There is no doubt that the emotional and financial consequences of a divorce can be tough to wrap your mind around. Often, on top of the emotional aspect of separating lives, there is the added stress of recovering financially, especially if you deferred financial responsibilities to your ex-spouse.
As stressful as divorce can be, it is possible to recover – emotionally and financially – when you take it one step at a time. Keep in mind that the feeling of “moving on” is generally fleeting in between episodes of grief and all the other emotions you’ll feel during the divorce process. However, strength comes with redefining your life and carving a new path; opening yourself up to new experiences, new ways of thinking about yourself, and new relationships. It’s a process that involves becoming willing to actively explore options rather than to passively react. Given time, your emotions will begin to stable out and you’ll be better prepared for tackling your financial future.
The realities of divorce, in which your assets are now divided into two households, can generally lead to the stark truth that post-marriage lifestyle is going to be impacted. Even if you received a nice settlement in your divorce, you’ll want to take control of your financial future. You need to ensure you can live comfortably for many years to come, and you want to provide your children with stability and security. In short, you’ll want to get on the road to long-term financial security after divorce as soon as you can.
Here are some paths you can consider.
1. Find a job
Getting a job seems like an obvious solution to bringing in some immediate income. However, entering or re-entering the job market is often met with many fears and concerns. Perhaps you left the job market many years ago to raise the family or never entered it in the first place. With people losing their jobs every day, the fears of joblessness are well founded. One of the benefits of finding a job is that it is a low-risk solution to bringing in additional income. The downside is that it can be hard to find the right fit if you’ve been out of the market for an extended amount of time.
2. Buy an existing business
It may seem less risky to buy an existing business than to start one from scratch, but you have to perform your due diligence to ensure that you are fully aware of the full financial picture of the business. Enlist the support of a good CPA to pour over the books of the company carefully.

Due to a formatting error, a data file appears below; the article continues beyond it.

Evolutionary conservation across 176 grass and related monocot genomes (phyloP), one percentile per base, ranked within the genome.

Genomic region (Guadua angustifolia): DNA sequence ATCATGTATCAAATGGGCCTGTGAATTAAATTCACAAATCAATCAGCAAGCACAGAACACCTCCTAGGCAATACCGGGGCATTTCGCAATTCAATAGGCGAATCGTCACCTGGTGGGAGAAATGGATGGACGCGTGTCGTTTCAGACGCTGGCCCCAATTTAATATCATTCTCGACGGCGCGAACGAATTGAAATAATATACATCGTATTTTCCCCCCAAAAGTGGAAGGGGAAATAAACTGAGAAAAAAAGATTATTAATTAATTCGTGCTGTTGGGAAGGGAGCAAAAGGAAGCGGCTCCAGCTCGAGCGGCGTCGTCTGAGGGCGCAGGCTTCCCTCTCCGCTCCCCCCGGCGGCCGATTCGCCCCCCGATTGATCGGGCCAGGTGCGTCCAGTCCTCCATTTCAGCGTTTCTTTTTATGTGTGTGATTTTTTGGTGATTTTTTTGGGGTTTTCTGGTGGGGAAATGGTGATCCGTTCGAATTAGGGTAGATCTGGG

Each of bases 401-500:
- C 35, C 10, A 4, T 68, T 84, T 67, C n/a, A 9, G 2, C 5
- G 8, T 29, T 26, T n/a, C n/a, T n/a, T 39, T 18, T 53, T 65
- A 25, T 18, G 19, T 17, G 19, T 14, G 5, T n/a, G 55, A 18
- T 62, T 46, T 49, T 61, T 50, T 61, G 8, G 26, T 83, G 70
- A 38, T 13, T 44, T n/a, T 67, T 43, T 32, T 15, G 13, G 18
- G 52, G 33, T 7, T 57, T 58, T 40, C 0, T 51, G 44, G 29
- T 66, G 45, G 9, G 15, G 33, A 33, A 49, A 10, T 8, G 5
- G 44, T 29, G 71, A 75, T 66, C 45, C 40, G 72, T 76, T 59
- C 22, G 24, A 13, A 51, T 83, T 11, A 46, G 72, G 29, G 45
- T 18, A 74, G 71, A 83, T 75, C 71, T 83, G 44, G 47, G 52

One of the benefits of purchasing an existing business is that you’ll drastically reduce your ramp up time because the business (presumably) already is cash flowing and has a steady stream of recurring revenue. On the other hand, there will be a higher purchasing cost because of the existing customer base, infrastructure, and not to mention the branding and other work that has already been done. You’ll also need to be aware of any debt owed. A good business broker can help you evaluate if the price they are asking is reasonable, given the financials of the company.
3. Buy a franchise
If you know you want to be your own boss, but you’re not willing to take the risk of either starting from scratch or you don’t have the higher level of investment required to buy an existing business, franchising can be a great alternative. Buying a franchise gives you all the reward – with less risk – than starting your own business. A franchise reduces your risk because the system has already been proven to work. They have (hopefully) worked out all the kinks, and tweaked their systems through the years on the earlier franchisees as well as in their company-owned store(s).
A franchise is a good choice for a first-time business owner because of the built-in systems, mentoring, marketing support and complete training during the start-up phase of the business – not to mention the ongoing coaching generally provided.
In the more established concepts, the franchisors will also provide you with real estate site selection and lease negotiation. And finally, you will have a community of other franchisees that want to support you and see you succeed.
4. Start a home-based franchise
If you’re interested in franchising but want control of your working hours and flexibility, a home-based franchise can be a very attractive option. Working at home does require self-discipline but the benefits can be substantial – especially in the start-up years. A home-based franchise will require less startup capital because there is no physical location to fund. These businesses tend to have the highest profit margins as well, due to the lower overhead – another plus.
Remember, you can succeed at anything you put your mind to. No matter how you choose to start your career or entrepreneurial run, always do your due diligence. Researching all viable possibilities, asking yourself key questions about your why, and properly planning for your future business will help put you on the path to financial security after divorce. Take advantage of the momentum of the new year and grab your future by the horns.
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